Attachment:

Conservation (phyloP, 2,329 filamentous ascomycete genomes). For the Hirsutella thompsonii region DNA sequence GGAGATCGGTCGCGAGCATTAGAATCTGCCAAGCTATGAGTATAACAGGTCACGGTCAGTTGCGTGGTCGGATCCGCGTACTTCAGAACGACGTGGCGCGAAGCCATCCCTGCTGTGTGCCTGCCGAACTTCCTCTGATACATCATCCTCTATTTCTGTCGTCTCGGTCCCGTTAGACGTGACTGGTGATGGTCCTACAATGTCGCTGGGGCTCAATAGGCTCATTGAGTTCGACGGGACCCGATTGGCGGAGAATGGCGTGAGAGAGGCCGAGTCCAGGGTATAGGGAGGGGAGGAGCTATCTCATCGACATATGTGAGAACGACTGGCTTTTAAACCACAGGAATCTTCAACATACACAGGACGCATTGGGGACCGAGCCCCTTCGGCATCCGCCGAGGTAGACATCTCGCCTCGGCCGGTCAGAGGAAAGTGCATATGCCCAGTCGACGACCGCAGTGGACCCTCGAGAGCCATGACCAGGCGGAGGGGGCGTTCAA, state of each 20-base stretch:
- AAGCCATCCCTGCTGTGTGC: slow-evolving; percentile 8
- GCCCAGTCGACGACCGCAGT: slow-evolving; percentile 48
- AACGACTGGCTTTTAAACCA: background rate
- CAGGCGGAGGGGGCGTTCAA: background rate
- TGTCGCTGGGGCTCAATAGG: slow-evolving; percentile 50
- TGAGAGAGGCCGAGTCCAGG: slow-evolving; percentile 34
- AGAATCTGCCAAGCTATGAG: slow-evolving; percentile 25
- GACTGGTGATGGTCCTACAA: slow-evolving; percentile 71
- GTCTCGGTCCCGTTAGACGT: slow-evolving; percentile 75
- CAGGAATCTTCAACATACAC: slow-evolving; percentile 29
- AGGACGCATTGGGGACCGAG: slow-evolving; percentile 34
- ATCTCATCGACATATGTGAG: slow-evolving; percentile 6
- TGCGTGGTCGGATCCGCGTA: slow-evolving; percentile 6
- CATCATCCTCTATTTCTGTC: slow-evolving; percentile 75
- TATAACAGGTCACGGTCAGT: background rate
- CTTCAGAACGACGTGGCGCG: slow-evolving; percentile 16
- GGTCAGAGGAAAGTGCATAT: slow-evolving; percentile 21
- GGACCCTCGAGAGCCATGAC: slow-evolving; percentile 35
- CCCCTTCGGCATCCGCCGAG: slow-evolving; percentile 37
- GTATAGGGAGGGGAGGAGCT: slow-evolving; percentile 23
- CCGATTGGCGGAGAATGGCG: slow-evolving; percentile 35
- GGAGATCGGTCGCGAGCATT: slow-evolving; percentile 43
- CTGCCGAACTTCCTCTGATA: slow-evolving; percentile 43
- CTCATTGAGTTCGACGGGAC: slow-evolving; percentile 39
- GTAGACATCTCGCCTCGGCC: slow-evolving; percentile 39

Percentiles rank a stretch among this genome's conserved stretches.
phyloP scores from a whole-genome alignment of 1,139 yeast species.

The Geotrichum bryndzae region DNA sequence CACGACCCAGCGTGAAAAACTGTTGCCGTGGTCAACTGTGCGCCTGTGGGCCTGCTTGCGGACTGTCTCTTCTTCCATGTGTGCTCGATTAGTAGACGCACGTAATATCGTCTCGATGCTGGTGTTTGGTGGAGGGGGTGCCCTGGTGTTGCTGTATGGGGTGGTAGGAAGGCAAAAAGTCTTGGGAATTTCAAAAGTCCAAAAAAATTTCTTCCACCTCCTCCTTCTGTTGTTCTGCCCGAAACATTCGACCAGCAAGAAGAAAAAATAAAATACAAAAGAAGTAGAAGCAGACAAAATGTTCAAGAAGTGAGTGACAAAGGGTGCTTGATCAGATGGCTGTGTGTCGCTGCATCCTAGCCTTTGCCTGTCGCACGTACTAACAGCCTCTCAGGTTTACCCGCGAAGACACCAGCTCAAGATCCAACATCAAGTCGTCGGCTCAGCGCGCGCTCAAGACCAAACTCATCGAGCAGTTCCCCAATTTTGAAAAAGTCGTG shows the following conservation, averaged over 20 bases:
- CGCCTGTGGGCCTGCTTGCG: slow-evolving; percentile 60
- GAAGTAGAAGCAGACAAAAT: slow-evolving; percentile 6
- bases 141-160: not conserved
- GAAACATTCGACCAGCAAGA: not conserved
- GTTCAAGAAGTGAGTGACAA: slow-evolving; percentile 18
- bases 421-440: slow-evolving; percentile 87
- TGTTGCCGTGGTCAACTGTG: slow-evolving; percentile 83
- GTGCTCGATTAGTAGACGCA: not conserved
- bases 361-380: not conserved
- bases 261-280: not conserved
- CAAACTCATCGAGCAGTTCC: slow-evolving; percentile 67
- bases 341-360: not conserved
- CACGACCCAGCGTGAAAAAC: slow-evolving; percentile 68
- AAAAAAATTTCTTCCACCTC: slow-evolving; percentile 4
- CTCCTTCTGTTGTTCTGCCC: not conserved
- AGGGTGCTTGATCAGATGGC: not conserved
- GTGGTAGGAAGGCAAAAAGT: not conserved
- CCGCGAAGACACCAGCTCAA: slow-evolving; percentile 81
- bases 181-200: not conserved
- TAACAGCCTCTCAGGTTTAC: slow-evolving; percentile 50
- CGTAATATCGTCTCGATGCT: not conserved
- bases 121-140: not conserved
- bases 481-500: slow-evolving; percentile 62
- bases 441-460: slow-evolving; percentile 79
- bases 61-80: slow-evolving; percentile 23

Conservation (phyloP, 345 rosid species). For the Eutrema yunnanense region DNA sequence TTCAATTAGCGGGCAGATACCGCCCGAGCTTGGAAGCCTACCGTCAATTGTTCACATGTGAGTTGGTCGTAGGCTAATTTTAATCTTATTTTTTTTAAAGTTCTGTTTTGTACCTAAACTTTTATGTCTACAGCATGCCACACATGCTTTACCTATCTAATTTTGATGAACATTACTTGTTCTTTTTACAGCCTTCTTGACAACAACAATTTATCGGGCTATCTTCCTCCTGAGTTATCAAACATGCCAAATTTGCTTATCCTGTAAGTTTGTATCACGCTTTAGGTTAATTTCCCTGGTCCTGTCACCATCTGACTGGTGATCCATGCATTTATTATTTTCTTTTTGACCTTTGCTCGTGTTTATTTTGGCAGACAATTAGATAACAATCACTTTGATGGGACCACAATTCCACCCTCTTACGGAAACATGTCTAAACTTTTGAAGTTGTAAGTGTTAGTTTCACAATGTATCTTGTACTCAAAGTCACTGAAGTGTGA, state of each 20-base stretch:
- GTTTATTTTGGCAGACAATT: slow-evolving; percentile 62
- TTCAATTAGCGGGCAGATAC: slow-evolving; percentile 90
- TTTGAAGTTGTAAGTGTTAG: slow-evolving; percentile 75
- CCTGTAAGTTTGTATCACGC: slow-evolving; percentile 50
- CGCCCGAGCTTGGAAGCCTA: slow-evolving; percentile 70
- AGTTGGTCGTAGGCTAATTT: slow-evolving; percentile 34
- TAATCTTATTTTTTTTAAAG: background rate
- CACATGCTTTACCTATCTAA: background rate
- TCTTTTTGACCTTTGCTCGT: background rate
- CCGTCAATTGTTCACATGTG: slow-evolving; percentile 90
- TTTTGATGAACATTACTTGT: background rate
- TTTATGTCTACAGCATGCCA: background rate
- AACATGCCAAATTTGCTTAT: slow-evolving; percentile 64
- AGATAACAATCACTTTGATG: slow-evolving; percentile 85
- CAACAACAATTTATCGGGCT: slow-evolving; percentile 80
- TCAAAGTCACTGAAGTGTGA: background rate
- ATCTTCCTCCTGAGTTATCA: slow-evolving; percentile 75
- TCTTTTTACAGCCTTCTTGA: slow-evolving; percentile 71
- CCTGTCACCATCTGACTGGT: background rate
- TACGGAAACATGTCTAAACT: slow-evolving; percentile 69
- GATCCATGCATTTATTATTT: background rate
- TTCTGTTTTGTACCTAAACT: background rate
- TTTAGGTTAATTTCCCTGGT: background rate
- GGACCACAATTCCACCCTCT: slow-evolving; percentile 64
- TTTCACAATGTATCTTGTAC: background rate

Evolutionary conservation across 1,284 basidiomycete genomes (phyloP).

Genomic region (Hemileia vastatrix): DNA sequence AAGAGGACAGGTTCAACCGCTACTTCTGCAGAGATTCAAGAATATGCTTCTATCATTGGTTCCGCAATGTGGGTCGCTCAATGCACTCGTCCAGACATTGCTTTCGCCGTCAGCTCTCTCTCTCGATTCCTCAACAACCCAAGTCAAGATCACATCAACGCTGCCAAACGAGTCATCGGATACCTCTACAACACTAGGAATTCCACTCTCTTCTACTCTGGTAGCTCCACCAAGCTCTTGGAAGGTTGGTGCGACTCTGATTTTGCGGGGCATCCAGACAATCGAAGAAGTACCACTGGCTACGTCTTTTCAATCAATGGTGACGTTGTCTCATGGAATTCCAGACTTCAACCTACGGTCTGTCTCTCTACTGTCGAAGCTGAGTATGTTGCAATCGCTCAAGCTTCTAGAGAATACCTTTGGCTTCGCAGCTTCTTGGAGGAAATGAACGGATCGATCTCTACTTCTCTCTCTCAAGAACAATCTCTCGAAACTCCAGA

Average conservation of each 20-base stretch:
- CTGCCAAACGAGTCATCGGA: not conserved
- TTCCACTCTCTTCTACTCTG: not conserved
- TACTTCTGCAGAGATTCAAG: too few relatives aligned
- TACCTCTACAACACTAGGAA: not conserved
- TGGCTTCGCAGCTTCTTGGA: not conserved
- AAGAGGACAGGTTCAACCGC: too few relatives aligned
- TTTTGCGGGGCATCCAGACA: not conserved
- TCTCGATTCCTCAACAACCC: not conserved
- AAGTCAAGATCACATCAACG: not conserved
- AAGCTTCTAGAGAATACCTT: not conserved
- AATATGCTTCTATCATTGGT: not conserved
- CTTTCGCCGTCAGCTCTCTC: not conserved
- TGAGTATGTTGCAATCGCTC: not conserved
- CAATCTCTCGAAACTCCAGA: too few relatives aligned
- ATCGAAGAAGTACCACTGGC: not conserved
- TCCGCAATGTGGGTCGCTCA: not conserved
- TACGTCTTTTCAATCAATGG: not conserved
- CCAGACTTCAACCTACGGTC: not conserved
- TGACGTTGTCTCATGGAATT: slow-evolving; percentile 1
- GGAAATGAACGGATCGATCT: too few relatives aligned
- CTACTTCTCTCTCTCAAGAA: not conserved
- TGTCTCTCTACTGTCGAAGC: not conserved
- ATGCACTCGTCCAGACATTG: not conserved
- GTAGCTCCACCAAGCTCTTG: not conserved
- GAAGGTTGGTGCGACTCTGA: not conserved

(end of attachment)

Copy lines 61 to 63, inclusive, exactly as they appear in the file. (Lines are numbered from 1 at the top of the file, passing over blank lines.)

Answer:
- AGTTGGTCGTAGGCTAATTT: slow-evolving; percentile 34
- TAATCTTATTTTTTTTAAAG: background rate
- CACATGCTTTACCTATCTAA: background rate